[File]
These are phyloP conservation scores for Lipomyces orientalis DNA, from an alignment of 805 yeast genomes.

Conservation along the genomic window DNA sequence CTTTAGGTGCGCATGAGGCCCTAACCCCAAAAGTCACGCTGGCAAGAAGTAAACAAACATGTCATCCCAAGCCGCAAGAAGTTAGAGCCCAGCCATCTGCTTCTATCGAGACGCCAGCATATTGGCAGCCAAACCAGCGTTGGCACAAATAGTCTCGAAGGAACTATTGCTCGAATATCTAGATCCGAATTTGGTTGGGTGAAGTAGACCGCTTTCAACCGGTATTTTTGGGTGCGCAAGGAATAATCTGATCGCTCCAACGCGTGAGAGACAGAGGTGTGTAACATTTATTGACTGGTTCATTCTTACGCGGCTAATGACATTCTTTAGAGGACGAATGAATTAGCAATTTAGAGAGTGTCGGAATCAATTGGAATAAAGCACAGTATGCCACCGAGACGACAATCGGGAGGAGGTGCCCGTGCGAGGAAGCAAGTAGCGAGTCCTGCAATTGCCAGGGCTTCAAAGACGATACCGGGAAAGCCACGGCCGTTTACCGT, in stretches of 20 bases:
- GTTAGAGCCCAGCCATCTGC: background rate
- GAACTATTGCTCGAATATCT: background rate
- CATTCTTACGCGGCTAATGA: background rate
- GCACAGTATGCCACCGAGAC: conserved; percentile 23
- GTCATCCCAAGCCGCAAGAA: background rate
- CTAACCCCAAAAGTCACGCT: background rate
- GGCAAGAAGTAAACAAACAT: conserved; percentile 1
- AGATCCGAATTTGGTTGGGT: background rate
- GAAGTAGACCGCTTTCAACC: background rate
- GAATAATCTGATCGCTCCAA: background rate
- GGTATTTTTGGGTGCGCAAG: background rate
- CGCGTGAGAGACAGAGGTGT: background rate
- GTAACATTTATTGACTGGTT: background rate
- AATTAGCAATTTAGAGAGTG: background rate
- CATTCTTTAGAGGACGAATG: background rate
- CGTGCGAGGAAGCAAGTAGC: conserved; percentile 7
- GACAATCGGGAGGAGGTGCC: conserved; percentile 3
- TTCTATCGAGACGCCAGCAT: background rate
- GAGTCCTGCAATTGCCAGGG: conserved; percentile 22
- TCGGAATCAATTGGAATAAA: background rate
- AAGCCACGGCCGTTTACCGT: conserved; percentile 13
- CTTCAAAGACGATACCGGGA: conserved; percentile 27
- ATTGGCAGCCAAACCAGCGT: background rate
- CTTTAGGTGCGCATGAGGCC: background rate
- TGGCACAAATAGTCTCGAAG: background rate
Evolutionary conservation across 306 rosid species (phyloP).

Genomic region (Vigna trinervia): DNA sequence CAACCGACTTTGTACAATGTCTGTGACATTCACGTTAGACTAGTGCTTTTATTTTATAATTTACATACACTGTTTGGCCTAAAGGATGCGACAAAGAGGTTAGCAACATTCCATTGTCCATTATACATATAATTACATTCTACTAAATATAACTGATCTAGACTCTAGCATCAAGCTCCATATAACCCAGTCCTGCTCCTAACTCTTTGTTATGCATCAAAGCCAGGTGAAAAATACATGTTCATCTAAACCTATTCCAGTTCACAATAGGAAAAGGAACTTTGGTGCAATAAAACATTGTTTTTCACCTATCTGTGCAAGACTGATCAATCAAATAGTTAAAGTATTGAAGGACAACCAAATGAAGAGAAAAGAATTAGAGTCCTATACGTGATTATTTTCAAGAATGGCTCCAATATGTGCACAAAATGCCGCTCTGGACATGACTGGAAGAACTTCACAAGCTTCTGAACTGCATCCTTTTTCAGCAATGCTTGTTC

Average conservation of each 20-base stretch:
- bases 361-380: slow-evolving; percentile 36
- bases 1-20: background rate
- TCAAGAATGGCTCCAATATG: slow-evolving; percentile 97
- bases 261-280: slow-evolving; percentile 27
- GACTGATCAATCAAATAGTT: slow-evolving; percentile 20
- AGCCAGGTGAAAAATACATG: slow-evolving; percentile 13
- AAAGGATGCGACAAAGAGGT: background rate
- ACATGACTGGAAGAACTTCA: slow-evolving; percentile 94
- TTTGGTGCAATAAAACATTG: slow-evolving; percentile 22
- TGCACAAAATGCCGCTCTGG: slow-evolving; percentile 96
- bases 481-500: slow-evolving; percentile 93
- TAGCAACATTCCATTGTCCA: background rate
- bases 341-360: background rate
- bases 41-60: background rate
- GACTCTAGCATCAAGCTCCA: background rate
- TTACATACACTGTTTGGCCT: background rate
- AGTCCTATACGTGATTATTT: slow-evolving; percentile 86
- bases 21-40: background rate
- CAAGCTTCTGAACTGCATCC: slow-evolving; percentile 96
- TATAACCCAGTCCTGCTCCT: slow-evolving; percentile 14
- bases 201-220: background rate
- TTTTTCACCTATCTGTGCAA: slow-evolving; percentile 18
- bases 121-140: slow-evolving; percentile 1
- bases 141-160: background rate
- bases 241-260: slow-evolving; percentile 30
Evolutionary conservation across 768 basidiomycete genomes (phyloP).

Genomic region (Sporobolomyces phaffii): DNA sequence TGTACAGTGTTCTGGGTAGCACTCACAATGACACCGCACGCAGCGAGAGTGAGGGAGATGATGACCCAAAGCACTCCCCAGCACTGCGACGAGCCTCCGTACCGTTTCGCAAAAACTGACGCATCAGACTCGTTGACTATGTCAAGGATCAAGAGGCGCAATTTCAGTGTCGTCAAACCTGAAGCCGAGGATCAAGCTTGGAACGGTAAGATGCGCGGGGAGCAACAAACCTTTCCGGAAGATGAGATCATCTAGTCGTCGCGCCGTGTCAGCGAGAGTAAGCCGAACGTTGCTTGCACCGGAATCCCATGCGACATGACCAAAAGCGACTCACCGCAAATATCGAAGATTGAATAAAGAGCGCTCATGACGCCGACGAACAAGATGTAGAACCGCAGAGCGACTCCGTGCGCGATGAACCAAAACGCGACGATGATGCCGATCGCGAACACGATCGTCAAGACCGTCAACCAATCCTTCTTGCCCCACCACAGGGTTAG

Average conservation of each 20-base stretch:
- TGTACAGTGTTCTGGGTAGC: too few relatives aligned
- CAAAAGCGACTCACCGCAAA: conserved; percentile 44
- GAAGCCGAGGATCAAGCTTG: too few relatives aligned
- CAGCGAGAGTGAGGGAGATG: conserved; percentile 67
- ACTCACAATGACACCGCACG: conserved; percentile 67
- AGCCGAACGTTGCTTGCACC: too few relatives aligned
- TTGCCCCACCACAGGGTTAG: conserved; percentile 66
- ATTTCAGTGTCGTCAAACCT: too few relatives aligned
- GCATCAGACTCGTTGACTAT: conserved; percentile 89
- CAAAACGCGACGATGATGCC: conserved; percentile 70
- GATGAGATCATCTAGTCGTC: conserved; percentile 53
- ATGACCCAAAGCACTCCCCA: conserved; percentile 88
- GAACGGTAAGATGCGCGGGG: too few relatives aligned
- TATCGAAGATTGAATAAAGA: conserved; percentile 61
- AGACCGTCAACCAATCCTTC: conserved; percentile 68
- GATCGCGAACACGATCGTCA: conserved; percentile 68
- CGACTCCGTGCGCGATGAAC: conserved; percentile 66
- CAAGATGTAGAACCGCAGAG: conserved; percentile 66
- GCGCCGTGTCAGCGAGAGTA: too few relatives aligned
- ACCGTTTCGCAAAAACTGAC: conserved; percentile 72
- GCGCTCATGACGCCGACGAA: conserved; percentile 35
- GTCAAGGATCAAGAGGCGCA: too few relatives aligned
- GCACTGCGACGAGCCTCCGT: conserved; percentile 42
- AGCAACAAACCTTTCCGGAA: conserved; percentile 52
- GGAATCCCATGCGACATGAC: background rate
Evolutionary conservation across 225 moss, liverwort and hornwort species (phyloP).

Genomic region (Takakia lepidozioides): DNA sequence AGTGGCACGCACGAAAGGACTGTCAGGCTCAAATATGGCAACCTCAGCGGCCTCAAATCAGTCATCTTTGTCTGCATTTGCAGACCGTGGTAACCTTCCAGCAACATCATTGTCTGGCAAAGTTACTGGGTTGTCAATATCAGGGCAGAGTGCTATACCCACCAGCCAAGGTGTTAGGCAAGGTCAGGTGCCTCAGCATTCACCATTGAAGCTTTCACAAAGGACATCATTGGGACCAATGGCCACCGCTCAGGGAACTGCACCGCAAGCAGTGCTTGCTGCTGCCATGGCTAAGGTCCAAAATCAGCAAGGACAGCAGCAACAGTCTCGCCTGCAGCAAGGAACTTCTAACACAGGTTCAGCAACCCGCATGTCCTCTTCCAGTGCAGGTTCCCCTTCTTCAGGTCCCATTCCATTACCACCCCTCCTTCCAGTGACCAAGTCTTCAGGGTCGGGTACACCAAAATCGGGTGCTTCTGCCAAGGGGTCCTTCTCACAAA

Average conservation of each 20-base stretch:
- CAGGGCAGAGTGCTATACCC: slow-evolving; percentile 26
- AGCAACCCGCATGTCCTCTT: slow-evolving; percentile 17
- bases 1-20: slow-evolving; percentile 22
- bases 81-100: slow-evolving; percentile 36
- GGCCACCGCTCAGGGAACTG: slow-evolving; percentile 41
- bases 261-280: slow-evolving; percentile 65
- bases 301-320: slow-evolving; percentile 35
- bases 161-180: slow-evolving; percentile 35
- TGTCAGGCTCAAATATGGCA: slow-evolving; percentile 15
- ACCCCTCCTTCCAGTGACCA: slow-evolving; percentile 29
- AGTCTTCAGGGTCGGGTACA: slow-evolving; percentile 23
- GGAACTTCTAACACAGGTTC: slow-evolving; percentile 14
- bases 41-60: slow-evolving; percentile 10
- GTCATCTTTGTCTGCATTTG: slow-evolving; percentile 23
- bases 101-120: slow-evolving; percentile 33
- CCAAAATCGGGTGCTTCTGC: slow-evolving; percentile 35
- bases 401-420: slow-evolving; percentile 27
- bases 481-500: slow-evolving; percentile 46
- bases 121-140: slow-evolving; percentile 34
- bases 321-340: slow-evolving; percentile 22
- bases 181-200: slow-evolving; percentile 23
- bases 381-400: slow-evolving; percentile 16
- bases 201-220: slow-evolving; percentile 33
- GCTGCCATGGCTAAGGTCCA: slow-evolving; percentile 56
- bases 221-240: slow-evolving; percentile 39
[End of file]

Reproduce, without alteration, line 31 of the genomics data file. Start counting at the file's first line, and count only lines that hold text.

- bases 361-380: slow-evolving; percentile 36